Jamaica Observer KINGSTON, Jamaica — Financial fortunes of legendary sprinter Usain Bolt have grown with his heightened status since the 2008 Beijing Olympics and the sprint king is now ranked 40th on Forbes Magazine’s Highest-Paid Athletes list with US$24.2 million (J$2.4 billion) in earnings last year. Bolt’s rank is 23 places higher than 2012 but more impressively his income is almost US$4 million more than last year. According to the magazine, the majority of the six-time Olympic champion’s earnings came from lucrative sponsorship deals with Puma, Samsung and local telecoms giant Digicel among others. The Forbes list is however
dominated by athletes from sports with greater sponsorship appeal such as American football, soccer, baseball and basketball. Golfer Tiger Woods with US$78.1 million returns to the top spot which he has held since 2001, before losing to boxer Floyd Mayweather last
year. Mayweather is now ranked 14th. Tennis star Roger Federer is second (US$71.5m), Kobe Bryant third (US$61.9m), LeBron James fourth (US$59.8m) and Drew Brees (US$51m) completes the top five. Brees plays football for the New Orleans Saints.
Dublin cops Mr. Fitness Paradise title; wins Mixed Pairs with Warner
Tuesday June 11, 2013
WEST DEMERARA ARE DCB INTERASSOCIATION U-17 CHAMPS Travis Persaud to lead Demerara in Inter County tourney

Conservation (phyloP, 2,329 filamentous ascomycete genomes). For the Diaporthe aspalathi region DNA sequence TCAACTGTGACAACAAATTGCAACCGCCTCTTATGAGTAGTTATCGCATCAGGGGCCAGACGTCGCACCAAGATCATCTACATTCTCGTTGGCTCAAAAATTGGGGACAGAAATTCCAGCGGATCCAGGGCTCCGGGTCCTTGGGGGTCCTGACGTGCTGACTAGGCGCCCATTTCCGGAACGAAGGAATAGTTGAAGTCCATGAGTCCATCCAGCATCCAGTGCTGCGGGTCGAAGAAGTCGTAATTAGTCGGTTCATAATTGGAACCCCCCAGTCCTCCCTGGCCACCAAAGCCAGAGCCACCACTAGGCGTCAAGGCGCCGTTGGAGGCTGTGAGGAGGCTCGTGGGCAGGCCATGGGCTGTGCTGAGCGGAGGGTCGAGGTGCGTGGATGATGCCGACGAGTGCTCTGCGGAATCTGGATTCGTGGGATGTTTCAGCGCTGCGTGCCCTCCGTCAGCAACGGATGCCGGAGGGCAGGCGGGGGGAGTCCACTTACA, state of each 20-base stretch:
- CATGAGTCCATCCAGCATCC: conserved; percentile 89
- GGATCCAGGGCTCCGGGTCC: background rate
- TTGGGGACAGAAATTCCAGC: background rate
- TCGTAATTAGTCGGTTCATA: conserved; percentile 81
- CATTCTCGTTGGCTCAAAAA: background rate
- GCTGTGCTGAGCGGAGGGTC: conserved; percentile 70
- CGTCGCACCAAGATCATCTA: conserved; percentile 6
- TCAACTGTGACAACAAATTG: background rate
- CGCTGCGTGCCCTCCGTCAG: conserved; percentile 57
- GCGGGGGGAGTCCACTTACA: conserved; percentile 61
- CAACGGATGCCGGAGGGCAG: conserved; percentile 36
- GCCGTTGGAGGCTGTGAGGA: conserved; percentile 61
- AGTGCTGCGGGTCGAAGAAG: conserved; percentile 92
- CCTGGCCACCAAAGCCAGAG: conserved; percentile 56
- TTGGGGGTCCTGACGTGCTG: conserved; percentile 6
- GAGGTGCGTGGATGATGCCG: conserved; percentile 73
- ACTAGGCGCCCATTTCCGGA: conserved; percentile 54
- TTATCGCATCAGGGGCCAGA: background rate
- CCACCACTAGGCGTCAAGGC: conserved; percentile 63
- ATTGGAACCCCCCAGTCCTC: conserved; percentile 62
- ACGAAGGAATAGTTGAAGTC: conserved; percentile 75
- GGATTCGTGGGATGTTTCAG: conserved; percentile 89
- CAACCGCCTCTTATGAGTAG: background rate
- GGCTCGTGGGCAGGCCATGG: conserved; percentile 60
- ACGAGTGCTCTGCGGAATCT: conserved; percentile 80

Yhap is Miss Bikini; Small takes Best legs; Hope is FP Hot Body By Franklin Wilson Fitness Paradise Gym Championships made a grand return at the Theatre Guild, Playhouse, Kingston on Sunday evening after a hiatus of more than eight (8) years. Athletes did entertain the sold out crowd which was intimately involved from start to finish, the highlight of the evening being the welcome return of Mixed Pairs competition after 10 years; four pairs competed in three (3) entertaining rounds – right turns, compulsory posing and a free posing routine. The pair of Orlando Dublin and Shawnell Warner strolled to the title based on the judges’ summation with Paul Meusa/Celestine Bentham having to settle for the second place. The combination of Casey Vickerie and Chelan Yhap placed third, while Christopher Seaford and Denzlyn Clarke took the fourth place. The Free Posing routines by the pairs were all well choreographed and were well appreciated by the crowd. Dublin and Warner’s presentation was a hit with the crowd, interspersed with a few acrobatic moves as well as some bodybuilding poses. All the pairs sought to gain the nod of the judges with their well thought out and innovative Free Posing presentations. Dublin’s win with Warner capped a gratifying night for the young competitor as he earlier won the Mr. Fitness Paradise contest in a four way battle, staving off an intense fight form Casey Vickerie who had to settle for second. Paul Meusa finished ahead of Christopher Seaford for the third place. Such was the intensity of the competition that the judges first sought a comparison after the first round of posing between Dublin and Vickerie. Another comparison was requested, this time between Meusa and Vickerie before the judges were able to separate the athletes. Barring a few murmurs in the crowd when the decision was announced, the decision was generally accepted. Winner of the Miss Fitness Paradise Bikini contest was Ms. Chelan Yhap who gained the nudge of the